4.4: Some mutations may not have detectable phenotypes
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After mutagen treatment, the vast majority of base pair changes (especially substitutions) have no effect on the phenotype. Often, this is because the change occurs in the DNA sequence of a non-coding region of the DNA, such as in inter-genic regions (between genes) or within an intron region. Also, even if the change occurs in a base within a codon, it may not change the amino acid that it encodes (recall that the genetic code is degenerate; for example, GCT, GCC, GCA, and GCG all encode alanine) and is referred to as a silent mutation. Additionally, the base substitution may change an amino acid, but this doesn’t alter the function of the product, so no phenotypic change would occur.
Environment and Genetic Redundancy
There are also situations where a mutation can cause a complete loss-of-function of a gene, yet not produce a change in the phenotype, even when the mutant allele is homozygous. The lack of a phenotypic change can be due to environmental effects: the loss of that gene product may not be apparent in that environment, but might in another. Alternatively, the lack of a phenotype might be attributed to genetic redundancy, i.e. the encoding of similarly functioning genes at more than one locus in the genome. Thus the loss of one gene is compensated by another. This important limitation of mutational analysis should be remembered: genes with redundant functions cannot be easily identified by mutant screening.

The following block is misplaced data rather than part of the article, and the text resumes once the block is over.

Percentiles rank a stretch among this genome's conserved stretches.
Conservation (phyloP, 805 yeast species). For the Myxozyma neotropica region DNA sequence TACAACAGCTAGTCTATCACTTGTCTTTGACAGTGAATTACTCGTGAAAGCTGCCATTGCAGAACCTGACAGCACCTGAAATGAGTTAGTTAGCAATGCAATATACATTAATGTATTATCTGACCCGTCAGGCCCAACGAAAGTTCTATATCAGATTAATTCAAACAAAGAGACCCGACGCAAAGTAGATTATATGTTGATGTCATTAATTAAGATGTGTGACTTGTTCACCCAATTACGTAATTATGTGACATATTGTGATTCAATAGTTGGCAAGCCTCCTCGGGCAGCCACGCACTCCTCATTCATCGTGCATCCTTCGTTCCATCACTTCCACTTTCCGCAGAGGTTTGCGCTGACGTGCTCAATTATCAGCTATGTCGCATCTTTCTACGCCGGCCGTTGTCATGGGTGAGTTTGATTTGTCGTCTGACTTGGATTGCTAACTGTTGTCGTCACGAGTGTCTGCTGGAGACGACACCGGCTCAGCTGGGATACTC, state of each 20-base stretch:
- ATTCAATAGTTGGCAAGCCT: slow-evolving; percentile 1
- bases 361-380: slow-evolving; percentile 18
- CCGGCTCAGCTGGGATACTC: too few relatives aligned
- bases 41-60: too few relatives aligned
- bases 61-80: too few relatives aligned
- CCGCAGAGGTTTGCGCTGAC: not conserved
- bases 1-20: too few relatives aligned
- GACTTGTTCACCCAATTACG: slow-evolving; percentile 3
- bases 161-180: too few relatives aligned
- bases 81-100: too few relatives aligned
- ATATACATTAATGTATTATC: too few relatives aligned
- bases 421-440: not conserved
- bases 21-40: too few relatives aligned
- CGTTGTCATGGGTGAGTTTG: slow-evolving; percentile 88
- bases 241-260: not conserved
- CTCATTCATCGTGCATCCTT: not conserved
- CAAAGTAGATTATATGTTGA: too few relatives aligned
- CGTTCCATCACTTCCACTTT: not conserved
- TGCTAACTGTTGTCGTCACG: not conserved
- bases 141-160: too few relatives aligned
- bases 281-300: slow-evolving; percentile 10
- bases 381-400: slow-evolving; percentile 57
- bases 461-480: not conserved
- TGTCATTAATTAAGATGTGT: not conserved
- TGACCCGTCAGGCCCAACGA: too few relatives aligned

Essential Genes and Lethal Alleles
Some phenotypes require individuals to reach a particular developmental stage before they can be scored. For example, flower color can only be scored in plants that are mature enough to make flowers, and eye color can only be scored in flies that have developed eyes. However, some alleles may not develop sufficiently to be included among the progeny that are scored for a particular phenotype. Mutations in essential genes create recessive lethal alleles that arrest the development of an individual at an embryonic stage. This type of mutation may therefore go unnoticed in a typical mutant screen because they are absent from the progeny being screened. Furthermore, the progeny of a monohybrid cross involving an embryonic lethal recessive allele may therefore all be of a single phenotypic class, giving a phenotypic ratio of 1:0 (which is the same as 3:0). In this case the mutation may not be detected.
Many genes have been first identified in mutant screens, and so they tend to be named after their mutant phenotypes, not the normal function or phenotype. This can cause some confusion for students of genetics. For example, we have already encountered an X-linked gene named white in fruit flies. Null mutants of the white gene have white eyes, but the normal white+ allele has red eyes. This tells us that the wild type (normal) function of this gene is actually to help make red eyes. Its product is a protein that imports a pigment precursor into developing cells of the eye. Why don’t we call it the “red” gene, since that is what its product does? Because there are more than one-dozen genes that when mutant alter the eye colour; e.g. violet, cinnabar, brown, scarlet, etc. For all these genes their function is also needed to make the eye wild type red and not the mutant colour. If we used the name “red” for all these genes it would be confusing, so we use the distinctive mutant phenotype as the gene name. However, this can be problematic, as with the “lethal” mutations described above. This problem is usually handled by giving numbers or locations to the gene name, or making up names that describe how they die (e.g. even-skipped, hunchback, hairy, runt, etc.) .